How finances impact the decision to homeschool

Wendy Foulke says the cost for the extras -- music and gym, for example -- starts to add up.
Wendy Foulke says the cost for the extras -- music and gym, for example -- starts to add up.
Reported by Lauren Lowrey email | bio
Posted by Kate Oatis email

PERRYSBURG (WTOL) - Finances are playing an increasingly important part in the decisions of parents to educate their children at home, according to the latest Dept. of Education statistics.

Statistics from the National Homeschool Education Research Institute say the average homeschooler family spends $450 per student per year for books, curriculum and field trips.

So, why would a growing number of parents list finances as a reason they decided to homeschool?

Wendy Foulke is playing mom -- and teacher. She has four children and, so far, two of them are old enough for school. After nearly eight years of homeschooling, Wendy says the cost of the extras starts to add up.

"We have to pay extra for music because, obviously, we're not in public school getting a music class. We have to pay extra for gym -- we have "Y" memberships. We have to pay extra for art lessons, various things like that that we're not getting through the school system," Foulke explained.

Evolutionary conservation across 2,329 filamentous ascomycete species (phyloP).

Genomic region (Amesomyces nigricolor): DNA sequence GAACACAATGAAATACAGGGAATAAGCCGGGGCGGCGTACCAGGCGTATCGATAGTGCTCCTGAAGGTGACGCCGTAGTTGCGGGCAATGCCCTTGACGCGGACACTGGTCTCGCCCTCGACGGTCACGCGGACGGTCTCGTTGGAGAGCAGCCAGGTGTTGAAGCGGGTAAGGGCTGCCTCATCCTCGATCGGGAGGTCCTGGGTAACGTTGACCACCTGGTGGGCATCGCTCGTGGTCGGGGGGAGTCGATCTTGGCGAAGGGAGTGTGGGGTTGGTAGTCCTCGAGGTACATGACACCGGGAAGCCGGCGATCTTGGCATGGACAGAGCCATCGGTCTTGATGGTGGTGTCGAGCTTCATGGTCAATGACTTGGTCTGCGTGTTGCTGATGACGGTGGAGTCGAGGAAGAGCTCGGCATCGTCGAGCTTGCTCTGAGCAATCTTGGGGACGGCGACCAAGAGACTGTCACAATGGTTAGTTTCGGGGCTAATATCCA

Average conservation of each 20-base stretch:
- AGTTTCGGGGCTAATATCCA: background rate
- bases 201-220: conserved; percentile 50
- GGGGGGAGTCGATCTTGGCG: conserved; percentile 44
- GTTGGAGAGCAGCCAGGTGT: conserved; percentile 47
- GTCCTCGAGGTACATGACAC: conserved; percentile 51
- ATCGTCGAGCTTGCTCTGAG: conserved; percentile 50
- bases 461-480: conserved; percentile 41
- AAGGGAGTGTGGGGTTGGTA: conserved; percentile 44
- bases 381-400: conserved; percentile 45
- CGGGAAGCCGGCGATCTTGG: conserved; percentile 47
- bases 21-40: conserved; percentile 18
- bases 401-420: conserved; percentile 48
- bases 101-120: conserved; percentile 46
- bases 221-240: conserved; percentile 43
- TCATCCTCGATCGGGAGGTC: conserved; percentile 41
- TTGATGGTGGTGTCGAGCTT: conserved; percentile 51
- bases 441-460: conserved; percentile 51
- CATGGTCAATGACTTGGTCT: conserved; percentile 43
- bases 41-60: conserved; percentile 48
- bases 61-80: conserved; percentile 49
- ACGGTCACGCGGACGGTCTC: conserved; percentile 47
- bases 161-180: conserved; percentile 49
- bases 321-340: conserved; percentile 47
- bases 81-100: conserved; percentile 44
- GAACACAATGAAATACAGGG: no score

First year homeschooler Elizabeth Schroeder says the cost of private school might have turned her away from that option.

"If you compare private education vs. homeschool, you're gonna save money," said Schroeder. "Private education can be nearly $100 day. I'd have a hard time spending $100 a day as a homeschool."

Schroeder says there are other ways she saves -- like, on school lunches. And the peer pressure on her daughter to have more clothes just doesn't exist.

"They've said that if your kid has two or three favorite outfits, they can wear those the whole week at home and no one cares, whereas you need a different outfit every day if you go to school," Schroeder said.

While homeschooling is more expensive than public school, these moms say they've made the right decision for their kids.

"I wouldn't say that you should do it for finances, personally. It needs to be something that you really honestly feel led to do," Foulke said.